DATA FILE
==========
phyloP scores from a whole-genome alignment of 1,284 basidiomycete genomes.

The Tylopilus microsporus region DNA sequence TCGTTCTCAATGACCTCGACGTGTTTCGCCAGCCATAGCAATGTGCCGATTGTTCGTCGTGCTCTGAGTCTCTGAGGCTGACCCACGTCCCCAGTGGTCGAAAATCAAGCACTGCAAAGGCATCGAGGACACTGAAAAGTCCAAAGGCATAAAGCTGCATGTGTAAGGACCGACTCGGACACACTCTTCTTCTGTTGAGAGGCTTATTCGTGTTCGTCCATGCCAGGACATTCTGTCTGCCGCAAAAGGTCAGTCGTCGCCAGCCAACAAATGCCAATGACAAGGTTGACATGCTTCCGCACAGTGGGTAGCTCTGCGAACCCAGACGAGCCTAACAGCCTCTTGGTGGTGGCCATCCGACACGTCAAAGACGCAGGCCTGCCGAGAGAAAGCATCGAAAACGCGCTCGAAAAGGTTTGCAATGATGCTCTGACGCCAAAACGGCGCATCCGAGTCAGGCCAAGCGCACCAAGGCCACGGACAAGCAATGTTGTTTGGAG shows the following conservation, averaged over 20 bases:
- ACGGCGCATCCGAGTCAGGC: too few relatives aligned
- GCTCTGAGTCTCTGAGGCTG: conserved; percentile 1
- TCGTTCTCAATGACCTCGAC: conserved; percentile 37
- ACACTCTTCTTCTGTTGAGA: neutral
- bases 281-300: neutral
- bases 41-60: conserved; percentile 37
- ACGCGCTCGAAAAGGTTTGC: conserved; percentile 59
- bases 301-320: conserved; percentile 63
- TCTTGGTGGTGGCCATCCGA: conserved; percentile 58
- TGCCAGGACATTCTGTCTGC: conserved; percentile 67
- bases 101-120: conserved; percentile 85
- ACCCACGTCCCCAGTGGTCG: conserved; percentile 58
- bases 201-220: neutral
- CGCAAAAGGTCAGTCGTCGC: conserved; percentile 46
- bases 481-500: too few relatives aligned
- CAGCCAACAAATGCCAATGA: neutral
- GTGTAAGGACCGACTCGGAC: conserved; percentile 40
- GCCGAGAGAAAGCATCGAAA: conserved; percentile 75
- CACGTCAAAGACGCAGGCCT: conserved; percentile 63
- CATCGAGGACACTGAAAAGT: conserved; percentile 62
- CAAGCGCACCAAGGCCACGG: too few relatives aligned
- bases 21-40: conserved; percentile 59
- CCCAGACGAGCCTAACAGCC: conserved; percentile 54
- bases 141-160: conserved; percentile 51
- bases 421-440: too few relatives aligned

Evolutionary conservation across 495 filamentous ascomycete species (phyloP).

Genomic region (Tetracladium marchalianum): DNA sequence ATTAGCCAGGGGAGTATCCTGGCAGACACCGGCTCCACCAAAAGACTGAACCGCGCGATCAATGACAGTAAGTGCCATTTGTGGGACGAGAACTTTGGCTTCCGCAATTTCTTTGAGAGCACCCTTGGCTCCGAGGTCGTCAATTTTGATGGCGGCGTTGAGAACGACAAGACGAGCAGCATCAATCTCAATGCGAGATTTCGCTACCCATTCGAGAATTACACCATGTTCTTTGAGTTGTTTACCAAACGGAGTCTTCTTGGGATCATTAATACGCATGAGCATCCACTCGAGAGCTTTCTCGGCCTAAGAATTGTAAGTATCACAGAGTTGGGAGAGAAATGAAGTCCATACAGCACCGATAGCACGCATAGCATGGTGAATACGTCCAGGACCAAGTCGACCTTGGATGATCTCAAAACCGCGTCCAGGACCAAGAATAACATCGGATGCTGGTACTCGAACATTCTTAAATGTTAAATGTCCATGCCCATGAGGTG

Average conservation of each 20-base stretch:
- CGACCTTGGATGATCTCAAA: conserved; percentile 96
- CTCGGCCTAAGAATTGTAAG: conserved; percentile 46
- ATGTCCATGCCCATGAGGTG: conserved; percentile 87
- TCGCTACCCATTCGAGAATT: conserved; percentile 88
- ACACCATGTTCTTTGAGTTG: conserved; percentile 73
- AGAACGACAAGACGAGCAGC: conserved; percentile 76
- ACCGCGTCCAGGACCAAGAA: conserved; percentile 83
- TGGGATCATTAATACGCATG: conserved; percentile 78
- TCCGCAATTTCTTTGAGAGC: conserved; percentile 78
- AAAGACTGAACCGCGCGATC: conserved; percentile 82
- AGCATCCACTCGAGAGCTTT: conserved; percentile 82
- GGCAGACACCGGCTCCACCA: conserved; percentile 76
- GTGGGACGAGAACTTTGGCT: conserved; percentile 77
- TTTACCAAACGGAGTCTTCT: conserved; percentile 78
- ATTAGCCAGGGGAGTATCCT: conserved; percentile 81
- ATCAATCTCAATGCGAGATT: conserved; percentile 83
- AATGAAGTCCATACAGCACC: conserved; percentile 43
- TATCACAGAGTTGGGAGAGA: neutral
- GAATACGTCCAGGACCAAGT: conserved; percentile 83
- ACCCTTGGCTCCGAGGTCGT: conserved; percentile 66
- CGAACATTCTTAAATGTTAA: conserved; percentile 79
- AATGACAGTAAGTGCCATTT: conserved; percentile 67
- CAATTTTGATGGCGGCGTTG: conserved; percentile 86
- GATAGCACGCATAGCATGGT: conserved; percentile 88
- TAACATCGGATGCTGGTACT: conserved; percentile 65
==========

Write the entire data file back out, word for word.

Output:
phyloP scores from a whole-genome alignment of 1,284 basidiomycete genomes.

The Tylopilus microsporus region DNA sequence TCGTTCTCAATGACCTCGACGTGTTTCGCCAGCCATAGCAATGTGCCGATTGTTCGTCGTGCTCTGAGTCTCTGAGGCTGACCCACGTCCCCAGTGGTCGAAAATCAAGCACTGCAAAGGCATCGAGGACACTGAAAAGTCCAAAGGCATAAAGCTGCATGTGTAAGGACCGACTCGGACACACTCTTCTTCTGTTGAGAGGCTTATTCGTGTTCGTCCATGCCAGGACATTCTGTCTGCCGCAAAAGGTCAGTCGTCGCCAGCCAACAAATGCCAATGACAAGGTTGACATGCTTCCGCACAGTGGGTAGCTCTGCGAACCCAGACGAGCCTAACAGCCTCTTGGTGGTGGCCATCCGACACGTCAAAGACGCAGGCCTGCCGAGAGAAAGCATCGAAAACGCGCTCGAAAAGGTTTGCAATGATGCTCTGACGCCAAAACGGCGCATCCGAGTCAGGCCAAGCGCACCAAGGCCACGGACAAGCAATGTTGTTTGGAG shows the following conservation, averaged over 20 bases:
- ACGGCGCATCCGAGTCAGGC: too few relatives aligned
- GCTCTGAGTCTCTGAGGCTG: conserved; percentile 1
- TCGTTCTCAATGACCTCGAC: conserved; percentile 37
- ACACTCTTCTTCTGTTGAGA: neutral
- bases 281-300: neutral
- bases 41-60: conserved; percentile 37
- ACGCGCTCGAAAAGGTTTGC: conserved; percentile 59
- bases 301-320: conserved; percentile 63
- TCTTGGTGGTGGCCATCCGA: conserved; percentile 58
- TGCCAGGACATTCTGTCTGC: conserved; percentile 67
- bases 101-120: conserved; percentile 85
- ACCCACGTCCCCAGTGGTCG: conserved; percentile 58
- bases 201-220: neutral
- CGCAAAAGGTCAGTCGTCGC: conserved; percentile 46
- bases 481-500: too few relatives aligned
- CAGCCAACAAATGCCAATGA: neutral
- GTGTAAGGACCGACTCGGAC: conserved; percentile 40
- GCCGAGAGAAAGCATCGAAA: conserved; percentile 75
- CACGTCAAAGACGCAGGCCT: conserved; percentile 63
- CATCGAGGACACTGAAAAGT: conserved; percentile 62
- CAAGCGCACCAAGGCCACGG: too few relatives aligned
- bases 21-40: conserved; percentile 59
- CCCAGACGAGCCTAACAGCC: conserved; percentile 54
- bases 141-160: conserved; percentile 51
- bases 421-440: too few relatives aligned

Evolutionary conservation across 495 filamentous ascomycete species (phyloP).

Genomic region (Tetracladium marchalianum): DNA sequence ATTAGCCAGGGGAGTATCCTGGCAGACACCGGCTCCACCAAAAGACTGAACCGCGCGATCAATGACAGTAAGTGCCATTTGTGGGACGAGAACTTTGGCTTCCGCAATTTCTTTGAGAGCACCCTTGGCTCCGAGGTCGTCAATTTTGATGGCGGCGTTGAGAACGACAAGACGAGCAGCATCAATCTCAATGCGAGATTTCGCTACCCATTCGAGAATTACACCATGTTCTTTGAGTTGTTTACCAAACGGAGTCTTCTTGGGATCATTAATACGCATGAGCATCCACTCGAGAGCTTTCTCGGCCTAAGAATTGTAAGTATCACAGAGTTGGGAGAGAAATGAAGTCCATACAGCACCGATAGCACGCATAGCATGGTGAATACGTCCAGGACCAAGTCGACCTTGGATGATCTCAAAACCGCGTCCAGGACCAAGAATAACATCGGATGCTGGTACTCGAACATTCTTAAATGTTAAATGTCCATGCCCATGAGGTG

Average conservation of each 20-base stretch:
- CGACCTTGGATGATCTCAAA: conserved; percentile 96
- CTCGGCCTAAGAATTGTAAG: conserved; percentile 46
- ATGTCCATGCCCATGAGGTG: conserved; percentile 87
- TCGCTACCCATTCGAGAATT: conserved; percentile 88
- ACACCATGTTCTTTGAGTTG: conserved; percentile 73
- AGAACGACAAGACGAGCAGC: conserved; percentile 76
- ACCGCGTCCAGGACCAAGAA: conserved; percentile 83
- TGGGATCATTAATACGCATG: conserved; percentile 78
- TCCGCAATTTCTTTGAGAGC: conserved; percentile 78
- AAAGACTGAACCGCGCGATC: conserved; percentile 82
- AGCATCCACTCGAGAGCTTT: conserved; percentile 82
- GGCAGACACCGGCTCCACCA: conserved; percentile 76
- GTGGGACGAGAACTTTGGCT: conserved; percentile 77
- TTTACCAAACGGAGTCTTCT: conserved; percentile 78
- ATTAGCCAGGGGAGTATCCT: conserved; percentile 81
- ATCAATCTCAATGCGAGATT: conserved; percentile 83
- AATGAAGTCCATACAGCACC: conserved; percentile 43
- TATCACAGAGTTGGGAGAGA: neutral
- GAATACGTCCAGGACCAAGT: conserved; percentile 83
- ACCCTTGGCTCCGAGGTCGT: conserved; percentile 66
- CGAACATTCTTAAATGTTAA: conserved; percentile 79
- AATGACAGTAAGTGCCATTT: conserved; percentile 67
- CAATTTTGATGGCGGCGTTG: conserved; percentile 86
- GATAGCACGCATAGCATGGT: conserved; percentile 88
- TAACATCGGATGCTGGTACT: conserved; percentile 65